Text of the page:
Women have been welcome in the workplace for less than a century, and though many had hoped for more fair and equitable representation of the genders in business leadership by this point in the 21st century, it is worth noting that many of the largest and most powerful organizations have been led by female CEOs.
Fortunately, some states continue to reduce the gender pay gap between male and female workers. Notably, Vermut, Maryland, and California are among the states with the most equal pay, according to Lensa’s research on the gender pay gap.
To see more women in positions of influence within business, we need women to inspire and support one another. To that end, here are some of the most famous and influential female CEOs in history and what current female professionals can learn from them.
When Nike Inc. was accused of using child labor in Pakistan to manufacture their shoes, the corporation hired Maria Eitel as its first Vice President of Corporate Responsibility. Since then, Eitel has been heavily invested in helping Nike do good. Using her experience at Nike and at the White House, Eitel founded the Nike Foundation, which leverages the power of the Nike Brand to enact positive change around the world.
As CEO, Eitel launched the Girl Effect, which strives to end the cycle of poverty by improving circumstances for adolescent girls in developing nations. Eitel’s work shows that compassion and ethical behavior should never be undervalued in one’s career.
Jessica O. Matthews
At just 19, Jessica O. Matthews invented a soccer ball that can generate power. At 22, Matthews founded Uncharted Power, which uses the same principles as her soccer ball to harness the power of energy in motion and utilize it as renewable energy for communities around the world. Though young, Matthews demonstrates how important innovation can be, especially early in a career.
After suffering through a sexual harassment and discrimination lawsuit at Tinder, Whitney Wolfe left to create her own dating app: Bumble. Wolfe’s perspective allowed her to innovate in this lucrative space; giving female users the power to make the first move allowed them to feel safer and more in control, increasing their engagement with the app.
Wolfe’s career story tells female professionals that their background and perspective matters and that they should pull from their personal experiences to innovate products and strategies.
In 1989 in Indianapolis, Martha Hoover opened a restaurant called Café Patachou. More than 30 years later, Hoover has translated her restaurant’s success into a female-led company that operates dozens of restaurants around the world.
Hoover’s restaurant model involves locally sourced ingredients and humanitarian values, including a commitment to feeding impoverished children. The growth and support of Patachou Inc. shows how a community-minded strategy can pay off for entrepreneurs and their organizations.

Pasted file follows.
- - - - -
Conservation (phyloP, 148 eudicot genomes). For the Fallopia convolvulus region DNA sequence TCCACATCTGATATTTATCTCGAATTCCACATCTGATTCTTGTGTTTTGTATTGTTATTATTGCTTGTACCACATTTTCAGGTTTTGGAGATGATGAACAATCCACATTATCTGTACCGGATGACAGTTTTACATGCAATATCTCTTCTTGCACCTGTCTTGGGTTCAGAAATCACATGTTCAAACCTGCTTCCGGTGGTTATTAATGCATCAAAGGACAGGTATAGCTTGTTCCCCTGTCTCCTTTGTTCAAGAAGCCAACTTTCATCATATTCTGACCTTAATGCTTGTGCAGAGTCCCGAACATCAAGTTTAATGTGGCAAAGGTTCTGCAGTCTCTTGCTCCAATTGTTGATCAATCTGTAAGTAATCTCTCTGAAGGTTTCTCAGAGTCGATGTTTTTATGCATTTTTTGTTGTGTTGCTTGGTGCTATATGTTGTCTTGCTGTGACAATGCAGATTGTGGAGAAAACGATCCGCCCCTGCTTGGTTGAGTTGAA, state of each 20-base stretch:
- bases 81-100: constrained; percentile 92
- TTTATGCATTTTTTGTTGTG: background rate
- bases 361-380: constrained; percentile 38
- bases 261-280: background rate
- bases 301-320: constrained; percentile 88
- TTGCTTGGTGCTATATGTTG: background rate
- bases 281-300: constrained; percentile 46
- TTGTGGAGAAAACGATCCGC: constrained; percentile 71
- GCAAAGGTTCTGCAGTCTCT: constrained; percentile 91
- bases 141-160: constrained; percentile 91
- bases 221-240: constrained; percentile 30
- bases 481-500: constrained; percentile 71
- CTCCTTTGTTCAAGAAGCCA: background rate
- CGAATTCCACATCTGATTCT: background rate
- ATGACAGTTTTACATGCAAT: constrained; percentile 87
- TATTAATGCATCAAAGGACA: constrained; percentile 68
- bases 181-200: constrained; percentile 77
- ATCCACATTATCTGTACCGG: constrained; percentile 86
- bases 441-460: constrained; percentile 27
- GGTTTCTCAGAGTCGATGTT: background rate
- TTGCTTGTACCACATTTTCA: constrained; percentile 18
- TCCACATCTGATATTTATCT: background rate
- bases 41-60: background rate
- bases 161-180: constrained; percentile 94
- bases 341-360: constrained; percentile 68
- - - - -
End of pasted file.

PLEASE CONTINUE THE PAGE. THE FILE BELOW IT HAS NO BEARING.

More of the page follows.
Amidst her studies at the University of Western Australia, Melanie Perkins became frustrated by the denseness of existing graphic design programs — so she created Canva, an intuitive and sleek design app that anyone can use for free.
After gaining support for her idea, Perkins became one of the youngest female tech CEOs in the world, and her company is now worth over $1 billion. The tech industry continues to grow and evolve, offering innovative women many opportunities to thrive and succeed.
A successful woman committed to helping all women find success, Judy Vredenburgh is the president and CEO of Girls, Inc., a non-profit company that offers education and advocacy programs to encourage girls to engage with STEM. Astonishingly, Girls, Inc. was founded in 1864 as a means of training girls to become wives and mothers.
Thanks to women’s rights movements and the work of CEOs like Vredenburgh, the organization now helps girls of all social and economic levels thrive in STEM careers. Similarly, female professionals might take advantage of women’s leadership programs to gain the skills they need to succeed along their own career paths.
Katherine Ryder has hopped through several career paths, from journalism to tourism to venture capital — but all were failures. Using her experiences, Ryder identified an unaddressed niche: helping women receive the support, resources and education they need from the healthcare system. Ryder’s app, Maven, improves the quality of life for women in healthcare and women interacting with healthcare.
The most important lesson from Ryder’s career is her unwillingness to give up and settle. By continuing to believe in herself and her ideas, Ryder has built a powerful business and effected positive change.
The strength of women is growing in the workforce, and the stories of the powerful female CEOs listed above proves it. By investing in oneself and one’s ideas, a woman professional can achieve her wildest career dreams.